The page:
Mar 1, 2013. 10:23 PM | Likes Like |Link to Comment
  • How Obamacare Could Harm Growth In 2014, Part II  [View article]
    I can see that you are very passionate about this topic, and that is good. A solution to the Medicare problem is probably the single best thing we could do to increase our federal govt's efficiency and solvency. Healthcare financing in the US, as it is now, is a disaster. It is an unholy combination of government control and free markets. The reason healthcare is so expensive in the US is from the following:
    1. 3rd party payers divorce the consumer from direct exposure to the cost of care (no price discovery mechanism).
    2. Employer-based insurance benefits are tax-decuctible, causing an arms race in private insurance.
    3. Litigation, some studies put the cost of litigation as high as 33 cents for every dollar (defensive medicine, over-consultation, over-testing).
    4. CMS reimburses for quantity, reimburses procedures more than primary and preventative care.
    The dentists are all starting to fall into the same trap we did in the 1970s, becoming dependent on 3rd party payers. Just wait, dental care (just like student loans) will get bid up and up and up once you remove price discovery from the equation. This is classic, moral hazard, the central planners would do much better allowing the free market to work. I'm happy to use govt money for healthcare for the poor but it needs to be done in a much smarter way. CMS has done a terrible job, and Obamacare will carry the torch in 2014 of doing a horrible job of making economic decisions from 30,000 feet. It just doesn't work.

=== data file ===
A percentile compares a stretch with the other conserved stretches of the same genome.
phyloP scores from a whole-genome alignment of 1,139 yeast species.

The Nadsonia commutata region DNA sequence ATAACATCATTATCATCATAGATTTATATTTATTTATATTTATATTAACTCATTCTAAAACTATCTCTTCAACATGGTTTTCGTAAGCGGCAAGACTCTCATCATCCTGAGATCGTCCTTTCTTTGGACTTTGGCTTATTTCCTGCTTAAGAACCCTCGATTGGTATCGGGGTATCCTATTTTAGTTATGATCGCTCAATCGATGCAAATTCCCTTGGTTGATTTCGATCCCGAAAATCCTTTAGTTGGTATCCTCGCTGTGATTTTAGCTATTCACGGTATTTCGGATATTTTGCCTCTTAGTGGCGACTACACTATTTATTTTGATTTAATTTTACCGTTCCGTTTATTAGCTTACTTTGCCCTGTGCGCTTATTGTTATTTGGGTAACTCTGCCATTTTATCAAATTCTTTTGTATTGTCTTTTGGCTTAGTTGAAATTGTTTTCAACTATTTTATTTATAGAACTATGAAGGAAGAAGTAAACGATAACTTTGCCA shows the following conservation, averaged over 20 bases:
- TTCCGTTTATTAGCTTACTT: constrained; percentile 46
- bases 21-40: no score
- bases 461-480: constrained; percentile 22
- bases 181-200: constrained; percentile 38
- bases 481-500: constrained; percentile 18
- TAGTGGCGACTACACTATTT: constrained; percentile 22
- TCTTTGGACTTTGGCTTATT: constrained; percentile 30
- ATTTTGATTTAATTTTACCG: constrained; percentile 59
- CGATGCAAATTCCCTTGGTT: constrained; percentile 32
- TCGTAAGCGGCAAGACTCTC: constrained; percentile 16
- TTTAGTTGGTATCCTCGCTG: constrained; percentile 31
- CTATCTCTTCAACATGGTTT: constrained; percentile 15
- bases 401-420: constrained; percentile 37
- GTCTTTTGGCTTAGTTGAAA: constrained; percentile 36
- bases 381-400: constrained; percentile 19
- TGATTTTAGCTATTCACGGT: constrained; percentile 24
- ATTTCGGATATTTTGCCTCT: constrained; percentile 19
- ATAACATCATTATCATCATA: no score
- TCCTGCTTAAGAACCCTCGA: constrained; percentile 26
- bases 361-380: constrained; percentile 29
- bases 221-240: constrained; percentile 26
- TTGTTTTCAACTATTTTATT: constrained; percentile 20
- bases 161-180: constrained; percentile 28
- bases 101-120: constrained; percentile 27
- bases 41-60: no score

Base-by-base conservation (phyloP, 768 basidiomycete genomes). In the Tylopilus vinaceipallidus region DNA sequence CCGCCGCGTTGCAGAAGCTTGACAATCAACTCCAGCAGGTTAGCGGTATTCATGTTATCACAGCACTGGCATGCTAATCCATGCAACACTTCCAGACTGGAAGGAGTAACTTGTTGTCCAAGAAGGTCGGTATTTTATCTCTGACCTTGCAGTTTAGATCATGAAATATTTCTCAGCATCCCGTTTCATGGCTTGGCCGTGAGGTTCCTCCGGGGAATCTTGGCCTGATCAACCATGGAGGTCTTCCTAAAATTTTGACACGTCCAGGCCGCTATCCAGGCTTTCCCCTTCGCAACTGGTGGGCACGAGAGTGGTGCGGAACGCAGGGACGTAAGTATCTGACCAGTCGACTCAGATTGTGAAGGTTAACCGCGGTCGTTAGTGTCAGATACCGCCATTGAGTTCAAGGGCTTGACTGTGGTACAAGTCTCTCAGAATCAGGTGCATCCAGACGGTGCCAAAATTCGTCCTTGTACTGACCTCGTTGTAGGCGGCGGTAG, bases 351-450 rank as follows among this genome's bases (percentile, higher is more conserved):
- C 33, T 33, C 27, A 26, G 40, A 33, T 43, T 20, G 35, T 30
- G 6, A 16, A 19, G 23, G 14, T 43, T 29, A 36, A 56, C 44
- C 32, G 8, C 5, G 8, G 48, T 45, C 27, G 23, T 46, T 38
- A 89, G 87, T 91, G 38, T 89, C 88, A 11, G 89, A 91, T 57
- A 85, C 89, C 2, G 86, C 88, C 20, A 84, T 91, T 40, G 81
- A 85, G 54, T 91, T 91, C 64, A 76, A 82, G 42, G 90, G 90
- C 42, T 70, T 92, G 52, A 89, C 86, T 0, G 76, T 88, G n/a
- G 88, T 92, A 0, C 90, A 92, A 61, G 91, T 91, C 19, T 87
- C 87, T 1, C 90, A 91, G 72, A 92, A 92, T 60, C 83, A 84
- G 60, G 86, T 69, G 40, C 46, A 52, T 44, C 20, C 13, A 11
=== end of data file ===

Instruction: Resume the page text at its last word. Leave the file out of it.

Mar 1, 2013. 08:59 PM | 5 Likes Like |Link to Comment
  • How Obamacare Could Harm Growth In 2014, Part II  [View article]
    You are exactly right about the Medicare act of 1965 driving up costs, I wrote a little instablog on that very topic.
    Mar 1, 2013. 12:04 AM | 3 Likes Like |Link to Comment
  • How Obamacare Could Harm Growth In 2014, Part II  [View article]
    I hate to admit it but Paul Ryan was right, We"d be better off with a system of vouchers. Let government money be at least channeled through the constructive forces of the free market. Heaven forbid we give the baby boomers some exposure to the real actual cost of their healthcare!
    Feb 28, 2013. 11:29 PM | 11 Likes Like |Link to Comment
  • How Obamacare Could Harm Growth In 2014, Part II  [View article]